SMA occlusion is a condition characterized by obstruction of the SMA by an embolus or thrombus, leading to extensive intestinal ischemia affecting both the small and large intestines. Unless promptly treated, SMA occlusion carries a high mortality rate [1]. Thrombosis leading to SMA occlusion may arise from emboli originating from the heart, such as the LAA, or from atherosclerosis or stenosis of the mesenteric artery [2]. Despite advancements in medical management for facilitating early diagnosis and intervention, the mortality rate of SMA occlusion remains alarmingly high, ranging from 60 to 80%, thus it is associated with a generally poor prognosis [4, 5].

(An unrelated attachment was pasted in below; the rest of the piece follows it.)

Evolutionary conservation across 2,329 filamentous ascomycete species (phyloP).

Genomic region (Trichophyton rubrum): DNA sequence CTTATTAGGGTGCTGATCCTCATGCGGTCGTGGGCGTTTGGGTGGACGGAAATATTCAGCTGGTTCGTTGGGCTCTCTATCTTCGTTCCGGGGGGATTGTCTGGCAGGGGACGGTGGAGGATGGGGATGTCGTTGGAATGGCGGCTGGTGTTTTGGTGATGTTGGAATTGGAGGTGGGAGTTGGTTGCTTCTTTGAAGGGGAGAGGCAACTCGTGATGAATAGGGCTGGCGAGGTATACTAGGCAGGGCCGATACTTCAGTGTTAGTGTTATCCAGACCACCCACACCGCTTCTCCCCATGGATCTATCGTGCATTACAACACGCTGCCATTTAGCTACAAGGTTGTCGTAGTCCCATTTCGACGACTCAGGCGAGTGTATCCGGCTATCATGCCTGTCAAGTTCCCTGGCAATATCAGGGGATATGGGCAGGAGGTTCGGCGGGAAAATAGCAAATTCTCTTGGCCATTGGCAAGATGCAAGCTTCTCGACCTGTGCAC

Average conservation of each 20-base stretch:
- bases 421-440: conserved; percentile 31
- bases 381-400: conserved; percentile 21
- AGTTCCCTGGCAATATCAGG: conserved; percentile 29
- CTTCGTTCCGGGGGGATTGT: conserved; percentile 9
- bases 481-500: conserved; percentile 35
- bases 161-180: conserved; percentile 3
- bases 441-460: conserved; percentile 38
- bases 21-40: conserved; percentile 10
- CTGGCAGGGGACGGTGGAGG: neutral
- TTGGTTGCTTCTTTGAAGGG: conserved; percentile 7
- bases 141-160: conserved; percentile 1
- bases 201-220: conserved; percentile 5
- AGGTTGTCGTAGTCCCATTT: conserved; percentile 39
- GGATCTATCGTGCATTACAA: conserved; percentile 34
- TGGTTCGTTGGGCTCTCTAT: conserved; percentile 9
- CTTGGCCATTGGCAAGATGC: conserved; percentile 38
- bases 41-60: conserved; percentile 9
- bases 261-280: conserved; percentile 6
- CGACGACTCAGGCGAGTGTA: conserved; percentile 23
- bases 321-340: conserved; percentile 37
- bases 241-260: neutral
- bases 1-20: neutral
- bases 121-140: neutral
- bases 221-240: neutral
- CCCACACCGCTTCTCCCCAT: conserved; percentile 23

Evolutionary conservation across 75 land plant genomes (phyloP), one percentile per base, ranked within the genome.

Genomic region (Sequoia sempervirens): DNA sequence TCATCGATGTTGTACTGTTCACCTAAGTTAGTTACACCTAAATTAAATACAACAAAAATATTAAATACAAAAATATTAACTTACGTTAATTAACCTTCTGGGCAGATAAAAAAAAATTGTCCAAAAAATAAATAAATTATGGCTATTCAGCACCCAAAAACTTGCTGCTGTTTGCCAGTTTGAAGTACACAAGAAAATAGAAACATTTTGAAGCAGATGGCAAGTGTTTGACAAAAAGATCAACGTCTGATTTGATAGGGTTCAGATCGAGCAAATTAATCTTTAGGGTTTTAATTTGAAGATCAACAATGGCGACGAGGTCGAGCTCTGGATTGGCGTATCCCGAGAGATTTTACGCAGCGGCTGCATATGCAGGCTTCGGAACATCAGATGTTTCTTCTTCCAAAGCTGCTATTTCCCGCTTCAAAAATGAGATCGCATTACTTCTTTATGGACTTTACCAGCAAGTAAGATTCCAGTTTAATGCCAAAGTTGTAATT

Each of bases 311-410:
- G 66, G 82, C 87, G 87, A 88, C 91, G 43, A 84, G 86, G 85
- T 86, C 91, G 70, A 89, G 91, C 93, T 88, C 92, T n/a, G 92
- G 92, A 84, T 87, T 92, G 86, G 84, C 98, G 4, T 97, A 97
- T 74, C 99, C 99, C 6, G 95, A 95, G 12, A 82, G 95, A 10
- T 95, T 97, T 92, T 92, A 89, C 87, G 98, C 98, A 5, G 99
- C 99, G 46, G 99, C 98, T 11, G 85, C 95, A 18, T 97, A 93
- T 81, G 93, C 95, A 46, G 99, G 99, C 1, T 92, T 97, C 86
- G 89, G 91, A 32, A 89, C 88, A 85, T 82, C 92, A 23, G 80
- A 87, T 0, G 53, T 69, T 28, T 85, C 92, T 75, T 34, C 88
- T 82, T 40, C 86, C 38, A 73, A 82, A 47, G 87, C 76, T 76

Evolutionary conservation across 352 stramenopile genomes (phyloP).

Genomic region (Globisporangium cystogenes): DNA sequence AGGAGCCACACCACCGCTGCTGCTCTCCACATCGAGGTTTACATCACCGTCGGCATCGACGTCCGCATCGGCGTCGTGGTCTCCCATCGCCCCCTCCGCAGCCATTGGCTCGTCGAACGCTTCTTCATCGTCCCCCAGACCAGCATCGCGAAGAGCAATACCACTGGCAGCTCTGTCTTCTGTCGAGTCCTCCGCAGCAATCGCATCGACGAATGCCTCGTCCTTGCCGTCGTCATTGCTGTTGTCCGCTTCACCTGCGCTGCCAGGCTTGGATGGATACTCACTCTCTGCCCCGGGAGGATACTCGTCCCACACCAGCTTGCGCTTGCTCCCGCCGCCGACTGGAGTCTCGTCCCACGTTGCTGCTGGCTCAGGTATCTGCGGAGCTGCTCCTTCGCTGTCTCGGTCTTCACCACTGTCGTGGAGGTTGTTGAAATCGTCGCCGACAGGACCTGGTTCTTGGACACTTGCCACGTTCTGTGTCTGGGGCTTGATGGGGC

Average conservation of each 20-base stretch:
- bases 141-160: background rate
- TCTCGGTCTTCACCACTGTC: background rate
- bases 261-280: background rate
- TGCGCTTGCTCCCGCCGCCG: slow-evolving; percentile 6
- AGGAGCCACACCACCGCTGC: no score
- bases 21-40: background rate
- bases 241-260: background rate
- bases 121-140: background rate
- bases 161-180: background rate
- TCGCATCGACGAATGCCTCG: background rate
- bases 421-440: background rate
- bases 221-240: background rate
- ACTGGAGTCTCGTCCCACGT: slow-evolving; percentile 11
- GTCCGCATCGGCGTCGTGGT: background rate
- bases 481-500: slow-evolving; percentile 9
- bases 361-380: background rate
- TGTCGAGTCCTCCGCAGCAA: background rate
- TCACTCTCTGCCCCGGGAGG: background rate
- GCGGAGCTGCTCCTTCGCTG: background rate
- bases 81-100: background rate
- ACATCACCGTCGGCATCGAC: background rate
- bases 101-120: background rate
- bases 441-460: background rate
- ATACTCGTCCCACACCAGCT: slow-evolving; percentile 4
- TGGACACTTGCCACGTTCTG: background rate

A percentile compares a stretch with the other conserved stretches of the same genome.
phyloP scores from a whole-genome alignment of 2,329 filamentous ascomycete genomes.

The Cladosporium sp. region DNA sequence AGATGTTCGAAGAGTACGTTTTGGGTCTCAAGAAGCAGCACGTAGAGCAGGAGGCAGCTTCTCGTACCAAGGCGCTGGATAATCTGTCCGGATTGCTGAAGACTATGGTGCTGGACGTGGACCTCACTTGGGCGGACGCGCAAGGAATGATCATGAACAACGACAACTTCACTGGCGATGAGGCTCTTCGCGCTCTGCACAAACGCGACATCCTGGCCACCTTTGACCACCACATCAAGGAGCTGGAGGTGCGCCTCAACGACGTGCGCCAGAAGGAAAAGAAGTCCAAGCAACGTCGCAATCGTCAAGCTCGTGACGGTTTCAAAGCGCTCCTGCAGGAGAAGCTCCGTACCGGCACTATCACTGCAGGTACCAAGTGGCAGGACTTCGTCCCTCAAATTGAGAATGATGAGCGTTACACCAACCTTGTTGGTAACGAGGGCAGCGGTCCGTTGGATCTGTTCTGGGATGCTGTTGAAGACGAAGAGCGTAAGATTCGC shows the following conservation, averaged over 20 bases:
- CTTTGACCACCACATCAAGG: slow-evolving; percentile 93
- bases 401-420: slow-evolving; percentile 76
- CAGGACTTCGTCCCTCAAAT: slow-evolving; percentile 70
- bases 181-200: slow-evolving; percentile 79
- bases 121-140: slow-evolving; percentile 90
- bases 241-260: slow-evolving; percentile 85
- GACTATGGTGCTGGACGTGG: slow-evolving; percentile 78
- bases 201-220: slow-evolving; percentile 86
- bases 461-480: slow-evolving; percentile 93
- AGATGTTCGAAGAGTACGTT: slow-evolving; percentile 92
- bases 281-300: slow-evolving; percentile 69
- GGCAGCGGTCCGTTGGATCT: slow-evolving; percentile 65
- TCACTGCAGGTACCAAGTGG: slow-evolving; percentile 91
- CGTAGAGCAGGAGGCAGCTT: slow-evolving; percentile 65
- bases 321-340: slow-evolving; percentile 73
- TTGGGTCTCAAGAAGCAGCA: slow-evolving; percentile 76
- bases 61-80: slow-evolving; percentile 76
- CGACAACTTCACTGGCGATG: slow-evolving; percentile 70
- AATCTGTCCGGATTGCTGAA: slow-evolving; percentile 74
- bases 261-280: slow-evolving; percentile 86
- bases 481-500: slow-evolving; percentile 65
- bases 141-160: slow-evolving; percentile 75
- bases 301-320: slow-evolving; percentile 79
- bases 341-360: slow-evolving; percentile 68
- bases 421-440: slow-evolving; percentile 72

Presently, a range of anticoagulant options, including direct oral anticoagulant (DOAC) administration, is available for prevention of thromboembolism in patients with AF. However, absorption of anticoagulants primarily occurs in the stomach and proximal small intestine [6,7,8]. Following extensive resection of the small intestine, notable structural and functional changes are known to occur in the remaining intestinal tract, including dilatation, wall thickening, alterations in villi morphology, and increased expression of sodium–glucose cotransporter 1 (SGLT-1) [9]. Such alterations can significantly impact drug absorption, including anticoagulants. Additionally, many of the anticoagulants available, including DOACs, lack easily accessible methods for monitoring in the bloodstream.